As a classroom aid, video also offers a number of practical advantages over other instructional technologies. Most importantly, TVs and VCRs have become almost universally available in schools, a change that has been called the "quiet technological revolution" in American education. When compared with computers, TVs and VCRs are relatively easy to operate and require little training. Teachers have the ability to preview content before introducing it to students, pause a program in the middle to engage students in a discussion, and replay a segment as many times as necessary.
Of course, there are many ways that television can be abused in the classroom. Some teachers might be tempted to see it as a replacement for the curriculum, rather than as a doorway into the curriculum. And poorly-produced shows might depict unhealthy behaviors or target the audience's lowest-common denominator.
But those risks shouldn't stop us from harnessing the incredible power of television in pursuit of educational goals. Curriculum companies must develop products that harness this power without abusing it. And educators, when evaluating these products, must know how to tell the good from the bad.
Here, then, is an incomplete list of key success factors. Classroom TV will be fully successful when:
- Rigorous classroom activities are integrated seamlessly with each episode of the TV series. While television can be used to spark children's curiosity, most real learning will take place after the TV has been turned off.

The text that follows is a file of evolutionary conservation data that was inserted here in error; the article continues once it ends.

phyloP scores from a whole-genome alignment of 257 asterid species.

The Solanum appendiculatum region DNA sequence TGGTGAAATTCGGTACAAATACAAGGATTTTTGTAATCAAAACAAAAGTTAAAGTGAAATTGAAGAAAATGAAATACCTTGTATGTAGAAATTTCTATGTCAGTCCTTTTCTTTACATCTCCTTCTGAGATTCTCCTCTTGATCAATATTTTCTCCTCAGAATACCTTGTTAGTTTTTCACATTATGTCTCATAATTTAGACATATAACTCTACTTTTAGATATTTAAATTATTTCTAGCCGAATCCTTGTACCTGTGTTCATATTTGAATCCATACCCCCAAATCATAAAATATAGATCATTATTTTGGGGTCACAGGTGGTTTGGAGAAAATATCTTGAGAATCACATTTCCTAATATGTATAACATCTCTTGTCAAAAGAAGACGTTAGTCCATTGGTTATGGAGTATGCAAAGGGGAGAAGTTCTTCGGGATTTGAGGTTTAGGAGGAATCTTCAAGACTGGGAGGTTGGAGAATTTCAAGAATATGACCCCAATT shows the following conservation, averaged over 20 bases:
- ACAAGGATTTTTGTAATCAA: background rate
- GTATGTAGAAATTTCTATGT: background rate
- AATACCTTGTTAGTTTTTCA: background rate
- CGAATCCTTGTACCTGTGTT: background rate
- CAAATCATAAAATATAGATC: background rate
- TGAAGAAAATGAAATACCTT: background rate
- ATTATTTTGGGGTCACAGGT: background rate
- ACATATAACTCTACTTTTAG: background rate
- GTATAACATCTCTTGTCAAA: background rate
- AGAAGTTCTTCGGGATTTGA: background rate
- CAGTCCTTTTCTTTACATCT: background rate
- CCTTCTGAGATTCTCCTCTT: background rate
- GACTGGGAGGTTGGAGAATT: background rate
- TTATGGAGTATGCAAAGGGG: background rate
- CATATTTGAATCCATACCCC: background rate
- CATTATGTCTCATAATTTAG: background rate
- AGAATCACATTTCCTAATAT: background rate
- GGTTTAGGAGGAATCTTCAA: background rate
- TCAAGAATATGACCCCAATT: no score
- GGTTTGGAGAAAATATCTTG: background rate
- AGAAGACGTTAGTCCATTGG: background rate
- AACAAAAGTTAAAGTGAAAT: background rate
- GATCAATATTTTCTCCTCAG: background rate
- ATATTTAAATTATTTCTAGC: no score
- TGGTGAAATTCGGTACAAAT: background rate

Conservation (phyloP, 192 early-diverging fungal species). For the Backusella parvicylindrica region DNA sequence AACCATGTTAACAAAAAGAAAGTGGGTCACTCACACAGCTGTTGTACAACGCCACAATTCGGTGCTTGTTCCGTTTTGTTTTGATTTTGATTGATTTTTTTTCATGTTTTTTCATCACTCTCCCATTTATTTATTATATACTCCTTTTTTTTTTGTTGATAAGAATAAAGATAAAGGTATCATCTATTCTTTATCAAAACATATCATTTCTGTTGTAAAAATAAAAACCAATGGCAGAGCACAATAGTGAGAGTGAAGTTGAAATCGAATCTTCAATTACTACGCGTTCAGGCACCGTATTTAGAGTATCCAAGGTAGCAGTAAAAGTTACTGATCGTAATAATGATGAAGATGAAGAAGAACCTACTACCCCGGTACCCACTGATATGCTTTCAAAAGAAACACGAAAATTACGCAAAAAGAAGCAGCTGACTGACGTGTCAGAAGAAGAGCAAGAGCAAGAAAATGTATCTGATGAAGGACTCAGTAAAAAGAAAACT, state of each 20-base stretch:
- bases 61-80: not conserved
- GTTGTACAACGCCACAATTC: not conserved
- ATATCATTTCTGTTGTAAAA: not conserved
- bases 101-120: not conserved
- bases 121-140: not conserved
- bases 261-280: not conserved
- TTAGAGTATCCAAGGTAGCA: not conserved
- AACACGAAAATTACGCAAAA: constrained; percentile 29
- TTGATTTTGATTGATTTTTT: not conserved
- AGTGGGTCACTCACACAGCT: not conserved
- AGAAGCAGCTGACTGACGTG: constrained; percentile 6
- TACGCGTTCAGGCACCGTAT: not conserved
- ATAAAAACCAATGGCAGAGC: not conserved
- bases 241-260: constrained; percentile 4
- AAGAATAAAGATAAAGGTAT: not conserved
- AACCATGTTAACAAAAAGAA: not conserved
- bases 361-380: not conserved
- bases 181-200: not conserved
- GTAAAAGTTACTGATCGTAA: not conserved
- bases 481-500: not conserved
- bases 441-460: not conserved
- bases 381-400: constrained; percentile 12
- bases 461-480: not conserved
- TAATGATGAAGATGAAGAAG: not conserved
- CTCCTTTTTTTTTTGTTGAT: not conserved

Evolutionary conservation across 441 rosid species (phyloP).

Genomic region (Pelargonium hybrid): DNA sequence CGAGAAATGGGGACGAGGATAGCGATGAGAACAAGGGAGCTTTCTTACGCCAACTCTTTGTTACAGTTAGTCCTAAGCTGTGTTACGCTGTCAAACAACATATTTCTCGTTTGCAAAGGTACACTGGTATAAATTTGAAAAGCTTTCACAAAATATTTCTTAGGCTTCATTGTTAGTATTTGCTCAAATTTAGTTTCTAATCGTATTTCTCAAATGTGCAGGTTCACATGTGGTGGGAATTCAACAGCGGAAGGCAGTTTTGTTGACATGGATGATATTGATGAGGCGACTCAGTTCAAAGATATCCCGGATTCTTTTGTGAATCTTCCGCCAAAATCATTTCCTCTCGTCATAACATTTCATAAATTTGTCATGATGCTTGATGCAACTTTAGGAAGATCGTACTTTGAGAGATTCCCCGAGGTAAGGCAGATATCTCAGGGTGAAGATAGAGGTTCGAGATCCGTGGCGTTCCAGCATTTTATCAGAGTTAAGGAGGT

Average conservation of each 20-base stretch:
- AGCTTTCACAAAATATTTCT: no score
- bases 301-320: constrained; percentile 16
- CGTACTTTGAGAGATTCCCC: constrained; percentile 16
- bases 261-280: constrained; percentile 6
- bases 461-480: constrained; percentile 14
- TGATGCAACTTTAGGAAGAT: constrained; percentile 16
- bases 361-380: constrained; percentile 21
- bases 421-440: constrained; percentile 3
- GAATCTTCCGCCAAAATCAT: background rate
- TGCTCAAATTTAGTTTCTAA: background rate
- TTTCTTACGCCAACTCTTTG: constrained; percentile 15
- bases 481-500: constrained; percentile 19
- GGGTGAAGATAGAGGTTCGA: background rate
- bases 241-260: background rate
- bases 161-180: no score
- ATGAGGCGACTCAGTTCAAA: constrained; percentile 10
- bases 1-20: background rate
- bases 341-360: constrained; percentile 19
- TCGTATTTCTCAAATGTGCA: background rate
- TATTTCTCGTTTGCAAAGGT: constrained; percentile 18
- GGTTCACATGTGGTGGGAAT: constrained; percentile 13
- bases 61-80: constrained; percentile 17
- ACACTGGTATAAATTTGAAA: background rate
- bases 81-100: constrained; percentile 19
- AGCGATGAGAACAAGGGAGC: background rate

- Teachers receive intensive support, including extensive training and easy-to-use teacher's guides. With the right support, teachers can learn to use the TV show as a way of engaging students in rich classroom activities.
- Compelling child characters articulate their own goals and overcome obstacles to achieve them. Students will be most engaged by stories in which the main characters are children like them.
- Adult characters support the children when necessary, but do not take center stage. It's very important to avoid situations in which adult characters provide "all the answers." Learning should be portrayed as an active process of discovery, rather than just the passive absorption of information.
- Settings outside the classroom allow children to feel transported in time and space, whether to ancient Egypt or to the treehouse down the street. As discussed above, TV can help spark kids' imagination and overcome classroom boredom.
- All characters model healthy, prosocial behaviors. When watching a dramatic series, children will pay particular attention to how characters relate to one another, and they will often imitate the behaviors they observe.
When these factors are all in play, classroom TV will be an overwhelmingly positive force in the lives of teachers and children. But first curriculum companies and educators must learn to embrace the power of this forgotten technology.
Tim DeRoche is an educational TV producer living in Los Angeles. His e-mail address is firstname.lastname@example.org.
Vol. 23, Issue 8, Pages 33-34